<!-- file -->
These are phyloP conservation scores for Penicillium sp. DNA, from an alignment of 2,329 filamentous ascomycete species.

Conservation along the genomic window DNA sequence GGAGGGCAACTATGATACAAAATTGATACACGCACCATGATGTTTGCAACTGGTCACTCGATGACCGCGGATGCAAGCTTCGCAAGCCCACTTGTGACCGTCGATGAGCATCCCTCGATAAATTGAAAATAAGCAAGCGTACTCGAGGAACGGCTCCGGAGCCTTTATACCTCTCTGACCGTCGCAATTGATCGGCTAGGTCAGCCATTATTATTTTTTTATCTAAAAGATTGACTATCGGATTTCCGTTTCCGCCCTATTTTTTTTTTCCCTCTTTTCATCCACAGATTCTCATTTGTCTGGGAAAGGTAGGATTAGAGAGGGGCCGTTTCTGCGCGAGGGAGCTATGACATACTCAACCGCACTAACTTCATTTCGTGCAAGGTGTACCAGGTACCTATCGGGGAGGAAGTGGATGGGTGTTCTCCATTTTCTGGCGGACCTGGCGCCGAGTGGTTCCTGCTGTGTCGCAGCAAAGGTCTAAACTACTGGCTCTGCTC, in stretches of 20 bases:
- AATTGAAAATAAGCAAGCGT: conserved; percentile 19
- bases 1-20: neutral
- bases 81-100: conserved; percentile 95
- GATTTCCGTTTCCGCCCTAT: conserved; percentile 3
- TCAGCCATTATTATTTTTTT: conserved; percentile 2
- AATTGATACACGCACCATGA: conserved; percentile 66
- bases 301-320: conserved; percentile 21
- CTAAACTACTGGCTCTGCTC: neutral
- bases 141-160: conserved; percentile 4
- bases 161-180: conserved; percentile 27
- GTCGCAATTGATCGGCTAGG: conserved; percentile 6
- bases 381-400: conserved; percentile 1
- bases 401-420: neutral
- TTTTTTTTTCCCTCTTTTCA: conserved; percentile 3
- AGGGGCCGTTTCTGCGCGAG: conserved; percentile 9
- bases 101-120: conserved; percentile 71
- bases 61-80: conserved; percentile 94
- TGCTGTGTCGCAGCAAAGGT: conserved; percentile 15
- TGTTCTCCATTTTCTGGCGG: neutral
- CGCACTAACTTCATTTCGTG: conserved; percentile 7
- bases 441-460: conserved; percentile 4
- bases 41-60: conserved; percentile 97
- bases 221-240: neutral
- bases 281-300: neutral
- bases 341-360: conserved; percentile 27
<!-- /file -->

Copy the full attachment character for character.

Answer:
These are phyloP conservation scores for Penicillium sp. DNA, from an alignment of 2,329 filamentous ascomycete species.

Conservation along the genomic window DNA sequence GGAGGGCAACTATGATACAAAATTGATACACGCACCATGATGTTTGCAACTGGTCACTCGATGACCGCGGATGCAAGCTTCGCAAGCCCACTTGTGACCGTCGATGAGCATCCCTCGATAAATTGAAAATAAGCAAGCGTACTCGAGGAACGGCTCCGGAGCCTTTATACCTCTCTGACCGTCGCAATTGATCGGCTAGGTCAGCCATTATTATTTTTTTATCTAAAAGATTGACTATCGGATTTCCGTTTCCGCCCTATTTTTTTTTTCCCTCTTTTCATCCACAGATTCTCATTTGTCTGGGAAAGGTAGGATTAGAGAGGGGCCGTTTCTGCGCGAGGGAGCTATGACATACTCAACCGCACTAACTTCATTTCGTGCAAGGTGTACCAGGTACCTATCGGGGAGGAAGTGGATGGGTGTTCTCCATTTTCTGGCGGACCTGGCGCCGAGTGGTTCCTGCTGTGTCGCAGCAAAGGTCTAAACTACTGGCTCTGCTC, in stretches of 20 bases:
- AATTGAAAATAAGCAAGCGT: conserved; percentile 19
- bases 1-20: neutral
- bases 81-100: conserved; percentile 95
- GATTTCCGTTTCCGCCCTAT: conserved; percentile 3
- TCAGCCATTATTATTTTTTT: conserved; percentile 2
- AATTGATACACGCACCATGA: conserved; percentile 66
- bases 301-320: conserved; percentile 21
- CTAAACTACTGGCTCTGCTC: neutral
- bases 141-160: conserved; percentile 4
- bases 161-180: conserved; percentile 27
- GTCGCAATTGATCGGCTAGG: conserved; percentile 6
- bases 381-400: conserved; percentile 1
- bases 401-420: neutral
- TTTTTTTTTCCCTCTTTTCA: conserved; percentile 3
- AGGGGCCGTTTCTGCGCGAG: conserved; percentile 9
- bases 101-120: conserved; percentile 71
- bases 61-80: conserved; percentile 94
- TGCTGTGTCGCAGCAAAGGT: conserved; percentile 15
- TGTTCTCCATTTTCTGGCGG: neutral
- CGCACTAACTTCATTTCGTG: conserved; percentile 7
- bases 441-460: conserved; percentile 4
- bases 41-60: conserved; percentile 97
- bases 221-240: neutral
- bases 281-300: neutral
- bases 341-360: conserved; percentile 27